“Church…” is the first track that just reminds me of Terror Twilight/Brighten the Corners era Pavement. And there’s nothing wrong with that. I mean, Pavement. Anyway, this song for me is Malk’s memoir. He was the spokesman for a generation (or at least the white, male, educated portion of said generation and not exactly by his choosing) and all we ever wanted from him was that he stayed true to form. Whether he sings “I only poured you half a line/life/lie” doesn’t really matter. He admits to only giving so much whether it was a half-finished lyric, a small piece of himself, or a partial deception. Whatever. He’s given a lot. It’s a marathon and not a spring, but I feel as though I’m digressing…
One of two narrative songs on the album – a totally welcomed aspect of Malkmus’ new direction. As it turns out, the dude can spin some yarn. This particular story is about his adventures as a pirate. No one should over think this one. It’s a pirate tale and not some allegory for his time with Pavement or some commentary on class. He’s kidnapped by some pirates and eventually becomes one of them, to the point that he is their leader. It’s just a fun, fun song.
Discretion happens after hours in an anonymous locale. You sneak around like French freedom fighters in World II, fighting for a sort of freedom not everyone needs to know about, an affair, perhaps?
We don’t find trouble; it finds us. No matter how much we try to avoid it, entropy happens and people are messy. Hell, we can’t even spell “trouble” correctly.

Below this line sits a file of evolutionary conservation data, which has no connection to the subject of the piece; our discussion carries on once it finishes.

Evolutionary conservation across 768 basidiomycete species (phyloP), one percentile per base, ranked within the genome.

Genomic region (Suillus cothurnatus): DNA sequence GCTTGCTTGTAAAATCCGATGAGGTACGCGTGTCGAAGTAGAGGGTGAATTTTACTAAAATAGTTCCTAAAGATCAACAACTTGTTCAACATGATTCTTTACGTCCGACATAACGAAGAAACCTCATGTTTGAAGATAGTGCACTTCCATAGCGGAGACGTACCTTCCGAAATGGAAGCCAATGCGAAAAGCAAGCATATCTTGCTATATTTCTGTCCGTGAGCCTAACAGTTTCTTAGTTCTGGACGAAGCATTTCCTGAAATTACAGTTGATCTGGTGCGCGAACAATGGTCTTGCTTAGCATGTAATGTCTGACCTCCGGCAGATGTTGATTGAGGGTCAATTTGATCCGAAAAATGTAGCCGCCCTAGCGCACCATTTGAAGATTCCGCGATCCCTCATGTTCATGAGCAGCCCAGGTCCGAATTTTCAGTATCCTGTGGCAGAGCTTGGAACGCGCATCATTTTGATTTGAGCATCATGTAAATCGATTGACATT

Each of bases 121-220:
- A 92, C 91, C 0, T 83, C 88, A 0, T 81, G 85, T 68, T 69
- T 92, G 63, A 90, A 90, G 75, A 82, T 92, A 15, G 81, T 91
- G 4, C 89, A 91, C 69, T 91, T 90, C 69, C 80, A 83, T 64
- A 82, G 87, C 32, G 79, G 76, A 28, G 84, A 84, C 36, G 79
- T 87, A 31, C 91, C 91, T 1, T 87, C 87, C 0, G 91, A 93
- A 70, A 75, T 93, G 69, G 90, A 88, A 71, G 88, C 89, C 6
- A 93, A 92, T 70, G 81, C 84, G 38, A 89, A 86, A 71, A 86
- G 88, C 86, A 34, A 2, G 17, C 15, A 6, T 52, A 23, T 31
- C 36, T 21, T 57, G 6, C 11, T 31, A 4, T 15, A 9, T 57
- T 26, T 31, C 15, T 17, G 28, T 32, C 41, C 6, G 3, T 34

This one feels like another Terror Twilight leftover. Continuing Malk’s interest in history, he tells the story of Mortimer Durand and the line he drew between Pakistan and Afghanistan. I almost wish he had titled the song “The Great Game” as this was the term that described the conflict between Great Britain and Russia fighting for supremacy in central Asia. I don’t know my history well enough to tell you everything, but it’s interesting how the lasting effects of this conflict still remain. Also, the lines “Tension grows in Afghanistan / Carbine bullets could settle the score / I had a crap gin tonic it wounded me / Send my way off on one” are pretty great. It causes me to wonder about Durand’s experience and whether or not he succumbed to the pressure accumulating in the region. (Also, is it “carbine bullets” or “car-Bible-ets”? I always sing it as the latter which is way more interesting and may not be that far off.)
An expertly described scene of a locale where Trojans once prevailed… Now, it’s a hotspot for vacationing Swedes and the like. At moments I’m sure it retains the majesty it once held when Troy was on top at certain times of the day. Once again, Malkmus is able to write a fairly straightforward song that simply describes a nice moment in time and the centuries of history that can overtake you when standing on historic ground.